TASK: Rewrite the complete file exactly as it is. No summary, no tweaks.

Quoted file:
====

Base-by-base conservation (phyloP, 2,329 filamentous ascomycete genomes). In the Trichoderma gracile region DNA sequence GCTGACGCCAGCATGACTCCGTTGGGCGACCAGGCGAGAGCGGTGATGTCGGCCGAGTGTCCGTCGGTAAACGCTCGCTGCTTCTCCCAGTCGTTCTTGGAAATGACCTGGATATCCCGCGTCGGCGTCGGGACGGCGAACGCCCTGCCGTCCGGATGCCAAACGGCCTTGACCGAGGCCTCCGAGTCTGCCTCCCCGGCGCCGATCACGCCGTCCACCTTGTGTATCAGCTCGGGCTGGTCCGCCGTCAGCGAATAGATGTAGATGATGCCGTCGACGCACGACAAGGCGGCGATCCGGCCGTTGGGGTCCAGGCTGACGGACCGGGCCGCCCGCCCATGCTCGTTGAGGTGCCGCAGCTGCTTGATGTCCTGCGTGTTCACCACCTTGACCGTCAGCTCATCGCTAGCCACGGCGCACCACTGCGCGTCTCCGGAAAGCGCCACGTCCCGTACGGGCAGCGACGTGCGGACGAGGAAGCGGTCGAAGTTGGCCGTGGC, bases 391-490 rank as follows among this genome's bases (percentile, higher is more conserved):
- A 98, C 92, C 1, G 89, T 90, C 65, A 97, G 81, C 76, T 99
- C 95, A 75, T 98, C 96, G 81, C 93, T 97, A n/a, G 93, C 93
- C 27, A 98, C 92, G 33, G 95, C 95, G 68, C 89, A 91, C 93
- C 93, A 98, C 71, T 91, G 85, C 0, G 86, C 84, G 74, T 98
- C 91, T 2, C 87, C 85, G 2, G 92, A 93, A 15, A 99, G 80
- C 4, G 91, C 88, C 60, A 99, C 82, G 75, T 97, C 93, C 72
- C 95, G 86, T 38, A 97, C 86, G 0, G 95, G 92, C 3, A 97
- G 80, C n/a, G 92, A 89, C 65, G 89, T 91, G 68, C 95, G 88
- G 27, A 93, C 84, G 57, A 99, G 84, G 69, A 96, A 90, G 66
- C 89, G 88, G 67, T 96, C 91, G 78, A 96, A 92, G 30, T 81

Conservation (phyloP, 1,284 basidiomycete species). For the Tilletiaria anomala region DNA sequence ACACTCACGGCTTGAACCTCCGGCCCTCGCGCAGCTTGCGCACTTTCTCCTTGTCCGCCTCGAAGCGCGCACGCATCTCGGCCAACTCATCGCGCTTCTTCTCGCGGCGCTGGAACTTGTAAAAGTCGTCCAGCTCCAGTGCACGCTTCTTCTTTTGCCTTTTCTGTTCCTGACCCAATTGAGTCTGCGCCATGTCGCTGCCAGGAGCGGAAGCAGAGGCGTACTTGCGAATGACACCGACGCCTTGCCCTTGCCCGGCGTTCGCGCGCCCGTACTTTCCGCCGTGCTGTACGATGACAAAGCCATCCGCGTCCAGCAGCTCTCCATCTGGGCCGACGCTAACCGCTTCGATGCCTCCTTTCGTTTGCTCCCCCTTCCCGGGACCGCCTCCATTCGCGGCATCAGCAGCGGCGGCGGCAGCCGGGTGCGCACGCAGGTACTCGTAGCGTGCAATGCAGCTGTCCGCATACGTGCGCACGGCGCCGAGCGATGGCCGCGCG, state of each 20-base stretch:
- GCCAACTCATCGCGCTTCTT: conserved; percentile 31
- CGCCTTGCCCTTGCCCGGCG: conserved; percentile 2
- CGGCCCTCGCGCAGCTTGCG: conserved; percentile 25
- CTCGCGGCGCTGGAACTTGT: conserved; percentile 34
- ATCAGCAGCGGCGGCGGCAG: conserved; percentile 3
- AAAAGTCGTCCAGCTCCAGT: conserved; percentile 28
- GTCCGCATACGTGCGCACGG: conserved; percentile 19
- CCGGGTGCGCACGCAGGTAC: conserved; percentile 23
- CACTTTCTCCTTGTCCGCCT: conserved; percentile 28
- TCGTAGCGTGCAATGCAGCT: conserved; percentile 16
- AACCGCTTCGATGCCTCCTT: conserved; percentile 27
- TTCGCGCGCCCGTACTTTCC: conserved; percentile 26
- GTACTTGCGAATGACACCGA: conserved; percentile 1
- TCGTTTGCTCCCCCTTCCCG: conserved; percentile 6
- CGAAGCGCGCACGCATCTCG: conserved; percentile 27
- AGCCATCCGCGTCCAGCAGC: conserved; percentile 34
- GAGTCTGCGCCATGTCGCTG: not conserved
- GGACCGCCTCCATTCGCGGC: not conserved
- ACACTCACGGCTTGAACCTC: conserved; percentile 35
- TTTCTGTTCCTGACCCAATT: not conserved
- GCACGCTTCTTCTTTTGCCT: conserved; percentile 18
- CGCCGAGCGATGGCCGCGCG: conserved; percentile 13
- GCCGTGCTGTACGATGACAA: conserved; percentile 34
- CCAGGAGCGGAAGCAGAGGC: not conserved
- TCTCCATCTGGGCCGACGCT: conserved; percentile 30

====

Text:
Base-by-base conservation (phyloP, 2,329 filamentous ascomycete genomes). In the Trichoderma gracile region DNA sequence GCTGACGCCAGCATGACTCCGTTGGGCGACCAGGCGAGAGCGGTGATGTCGGCCGAGTGTCCGTCGGTAAACGCTCGCTGCTTCTCCCAGTCGTTCTTGGAAATGACCTGGATATCCCGCGTCGGCGTCGGGACGGCGAACGCCCTGCCGTCCGGATGCCAAACGGCCTTGACCGAGGCCTCCGAGTCTGCCTCCCCGGCGCCGATCACGCCGTCCACCTTGTGTATCAGCTCGGGCTGGTCCGCCGTCAGCGAATAGATGTAGATGATGCCGTCGACGCACGACAAGGCGGCGATCCGGCCGTTGGGGTCCAGGCTGACGGACCGGGCCGCCCGCCCATGCTCGTTGAGGTGCCGCAGCTGCTTGATGTCCTGCGTGTTCACCACCTTGACCGTCAGCTCATCGCTAGCCACGGCGCACCACTGCGCGTCTCCGGAAAGCGCCACGTCCCGTACGGGCAGCGACGTGCGGACGAGGAAGCGGTCGAAGTTGGCCGTGGC, bases 391-490 rank as follows among this genome's bases (percentile, higher is more conserved):
- A 98, C 92, C 1, G 89, T 90, C 65, A 97, G 81, C 76, T 99
- C 95, A 75, T 98, C 96, G 81, C 93, T 97, A n/a, G 93, C 93
- C 27, A 98, C 92, G 33, G 95, C 95, G 68, C 89, A 91, C 93
- C 93, A 98, C 71, T 91, G 85, C 0, G 86, C 84, G 74, T 98
- C 91, T 2, C 87, C 85, G 2, G 92, A 93, A 15, A 99, G 80
- C 4, G 91, C 88, C 60, A 99, C 82, G 75, T 97, C 93, C 72
- C 95, G 86, T 38, A 97, C 86, G 0, G 95, G 92, C 3, A 97
- G 80, C n/a, G 92, A 89, C 65, G 89, T 91, G 68, C 95, G 88
- G 27, A 93, C 84, G 57, A 99, G 84, G 69, A 96, A 90, G 66
- C 89, G 88, G 67, T 96, C 91, G 78, A 96, A 92, G 30, T 81

Conservation (phyloP, 1,284 basidiomycete species). For the Tilletiaria anomala region DNA sequence ACACTCACGGCTTGAACCTCCGGCCCTCGCGCAGCTTGCGCACTTTCTCCTTGTCCGCCTCGAAGCGCGCACGCATCTCGGCCAACTCATCGCGCTTCTTCTCGCGGCGCTGGAACTTGTAAAAGTCGTCCAGCTCCAGTGCACGCTTCTTCTTTTGCCTTTTCTGTTCCTGACCCAATTGAGTCTGCGCCATGTCGCTGCCAGGAGCGGAAGCAGAGGCGTACTTGCGAATGACACCGACGCCTTGCCCTTGCCCGGCGTTCGCGCGCCCGTACTTTCCGCCGTGCTGTACGATGACAAAGCCATCCGCGTCCAGCAGCTCTCCATCTGGGCCGACGCTAACCGCTTCGATGCCTCCTTTCGTTTGCTCCCCCTTCCCGGGACCGCCTCCATTCGCGGCATCAGCAGCGGCGGCGGCAGCCGGGTGCGCACGCAGGTACTCGTAGCGTGCAATGCAGCTGTCCGCATACGTGCGCACGGCGCCGAGCGATGGCCGCGCG, state of each 20-base stretch:
- GCCAACTCATCGCGCTTCTT: conserved; percentile 31
- CGCCTTGCCCTTGCCCGGCG: conserved; percentile 2
- CGGCCCTCGCGCAGCTTGCG: conserved; percentile 25
- CTCGCGGCGCTGGAACTTGT: conserved; percentile 34
- ATCAGCAGCGGCGGCGGCAG: conserved; percentile 3
- AAAAGTCGTCCAGCTCCAGT: conserved; percentile 28
- GTCCGCATACGTGCGCACGG: conserved; percentile 19
- CCGGGTGCGCACGCAGGTAC: conserved; percentile 23
- CACTTTCTCCTTGTCCGCCT: conserved; percentile 28
- TCGTAGCGTGCAATGCAGCT: conserved; percentile 16
- AACCGCTTCGATGCCTCCTT: conserved; percentile 27
- TTCGCGCGCCCGTACTTTCC: conserved; percentile 26
- GTACTTGCGAATGACACCGA: conserved; percentile 1
- TCGTTTGCTCCCCCTTCCCG: conserved; percentile 6
- CGAAGCGCGCACGCATCTCG: conserved; percentile 27
- AGCCATCCGCGTCCAGCAGC: conserved; percentile 34
- GAGTCTGCGCCATGTCGCTG: not conserved
- GGACCGCCTCCATTCGCGGC: not conserved
- ACACTCACGGCTTGAACCTC: conserved; percentile 35
- TTTCTGTTCCTGACCCAATT: not conserved
- GCACGCTTCTTCTTTTGCCT: conserved; percentile 18
- CGCCGAGCGATGGCCGCGCG: conserved; percentile 13
- GCCGTGCTGTACGATGACAA: conserved; percentile 34
- CCAGGAGCGGAAGCAGAGGC: not conserved
- TCTCCATCTGGGCCGACGCT: conserved; percentile 30